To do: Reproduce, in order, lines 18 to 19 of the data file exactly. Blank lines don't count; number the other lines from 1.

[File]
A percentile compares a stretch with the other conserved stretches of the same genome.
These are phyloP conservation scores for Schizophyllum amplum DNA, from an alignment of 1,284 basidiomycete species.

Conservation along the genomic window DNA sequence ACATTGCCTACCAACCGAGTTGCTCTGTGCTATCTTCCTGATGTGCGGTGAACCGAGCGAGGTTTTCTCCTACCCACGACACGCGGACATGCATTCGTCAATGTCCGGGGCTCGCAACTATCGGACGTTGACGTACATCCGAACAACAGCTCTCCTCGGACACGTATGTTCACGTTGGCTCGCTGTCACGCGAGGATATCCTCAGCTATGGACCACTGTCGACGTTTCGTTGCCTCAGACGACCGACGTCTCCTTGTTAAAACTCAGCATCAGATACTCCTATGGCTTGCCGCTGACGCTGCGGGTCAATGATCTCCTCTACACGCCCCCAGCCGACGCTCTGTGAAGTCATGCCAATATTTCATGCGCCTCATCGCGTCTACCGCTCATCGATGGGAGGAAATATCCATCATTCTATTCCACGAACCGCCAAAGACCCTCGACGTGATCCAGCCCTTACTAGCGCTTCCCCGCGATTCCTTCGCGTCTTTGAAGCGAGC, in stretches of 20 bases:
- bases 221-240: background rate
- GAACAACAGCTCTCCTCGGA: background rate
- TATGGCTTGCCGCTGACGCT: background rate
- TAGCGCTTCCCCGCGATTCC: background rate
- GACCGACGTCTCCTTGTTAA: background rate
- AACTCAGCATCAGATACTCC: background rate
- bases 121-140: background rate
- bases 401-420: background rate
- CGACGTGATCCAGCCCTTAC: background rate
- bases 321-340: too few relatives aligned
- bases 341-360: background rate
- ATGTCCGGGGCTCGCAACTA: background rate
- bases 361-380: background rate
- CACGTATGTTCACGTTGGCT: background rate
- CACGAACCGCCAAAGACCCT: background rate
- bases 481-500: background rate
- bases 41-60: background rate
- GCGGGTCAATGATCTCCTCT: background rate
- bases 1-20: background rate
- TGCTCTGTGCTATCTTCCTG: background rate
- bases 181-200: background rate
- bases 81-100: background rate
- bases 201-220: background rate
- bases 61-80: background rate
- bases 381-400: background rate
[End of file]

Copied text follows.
- CACGAACCGCCAAAGACCCT: background rate
- bases 481-500: background rate